LAWRENCE — A new virtual series this fall at the University of Kansas will ask important questions about the threats that misinformation and disinformation pose to democracy, while pairing these challenges with a consideration of care — for ourselves and our communities.
"Wellness in Our Democracy: The Threat of Disinformation and Misinformation," led by Najarian Peters, KU associate professor of law and faculty associate at the Berkman Klein Center for Internet & Society at Harvard Law School; Patricia Weems Gaston, Lacy C. Haynes Professor of Journalism at KU; and Emily Ryan, director of The Commons at KU, will offer three opportunities to learn more about the insidiousness of false information, whether shared intentionally or not.
“We need to form community focused on interdisciplinary inquiry and responsive care to combat misinformation and disinformation, as a practice – not just one program,” Peters said. “Wellness requires ongoing, committed practice.”
The free public series begins at 7 p.m. Sept. 28 with an introduction to the topics and themes these events call into question, while using a praxis of care. It will feature Gaston, a Pulitzer Prize winner and a former editor at The Washington Post, in conversation with Reggie Hubbard, founder and chief serving officer of Active Peace Yoga.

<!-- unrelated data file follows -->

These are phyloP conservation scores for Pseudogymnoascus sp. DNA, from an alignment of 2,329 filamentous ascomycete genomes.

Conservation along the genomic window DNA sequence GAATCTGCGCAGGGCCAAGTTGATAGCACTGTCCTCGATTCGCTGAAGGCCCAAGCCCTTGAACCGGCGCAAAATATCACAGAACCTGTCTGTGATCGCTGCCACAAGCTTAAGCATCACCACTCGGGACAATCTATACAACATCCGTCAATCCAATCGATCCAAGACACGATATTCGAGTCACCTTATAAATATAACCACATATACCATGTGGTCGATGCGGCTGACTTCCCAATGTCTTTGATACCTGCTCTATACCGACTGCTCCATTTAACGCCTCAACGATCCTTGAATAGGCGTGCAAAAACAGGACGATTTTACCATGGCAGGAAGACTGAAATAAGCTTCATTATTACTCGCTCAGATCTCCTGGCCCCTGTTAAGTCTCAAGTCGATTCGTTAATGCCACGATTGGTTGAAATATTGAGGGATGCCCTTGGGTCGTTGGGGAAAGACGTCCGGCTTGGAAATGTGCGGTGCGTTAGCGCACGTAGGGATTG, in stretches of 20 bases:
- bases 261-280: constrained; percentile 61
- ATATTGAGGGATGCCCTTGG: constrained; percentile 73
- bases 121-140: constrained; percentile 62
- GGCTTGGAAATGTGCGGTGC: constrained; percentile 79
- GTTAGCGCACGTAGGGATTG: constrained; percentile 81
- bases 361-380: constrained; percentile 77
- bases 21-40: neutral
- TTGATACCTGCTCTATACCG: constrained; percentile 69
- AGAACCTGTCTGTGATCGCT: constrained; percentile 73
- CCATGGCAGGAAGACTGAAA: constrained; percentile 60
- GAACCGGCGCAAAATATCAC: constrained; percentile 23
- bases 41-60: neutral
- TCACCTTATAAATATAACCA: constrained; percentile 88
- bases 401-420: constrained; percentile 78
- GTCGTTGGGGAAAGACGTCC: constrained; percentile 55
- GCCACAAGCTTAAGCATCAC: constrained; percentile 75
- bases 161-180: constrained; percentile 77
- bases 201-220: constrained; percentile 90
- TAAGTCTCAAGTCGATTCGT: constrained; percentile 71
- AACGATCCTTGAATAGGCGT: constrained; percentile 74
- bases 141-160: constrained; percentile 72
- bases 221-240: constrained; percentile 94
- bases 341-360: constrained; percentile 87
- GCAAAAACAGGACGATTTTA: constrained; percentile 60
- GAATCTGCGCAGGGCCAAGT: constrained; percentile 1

A former political strategist, Hubbard trains civic leaders and activists to bring balance and intentionality into their work, while encouraging wellness and engagement among the general population. In this capacity, he has worked with members of Congress and their staff, labor unions, educational institutions and individuals across the service sector.
A desire for well-being and safety is a major consideration in the realms of misinformation and disinformation – and what it can make room for if unchecked.
“Certainly through global events, national elections and the aftermath, we see a disparity across individuals and groups about what can be agreed upon as fact,” Ryan said. “Higher education as a field is built upon a common goal to ask questions about the world so that we can better understand it. With all of the resources available to us, it seems in our best interest to call them into a common conversation to address this current imperative.”
All hourlong events in this series are open to the public. To attend the first event, register at https://bit.ly/DemocracyKU.
The second session, at 7 p.m. on Oct. 26, will explore what the data tells us and what role universities play in helping to identify and translate it.
The final session of the semester will take place at 7 p.m. Nov. 30.
Events in this series are supported and presented by The Commons, the William Allen White School of Journalism & Mass Communications and the KU School of Law.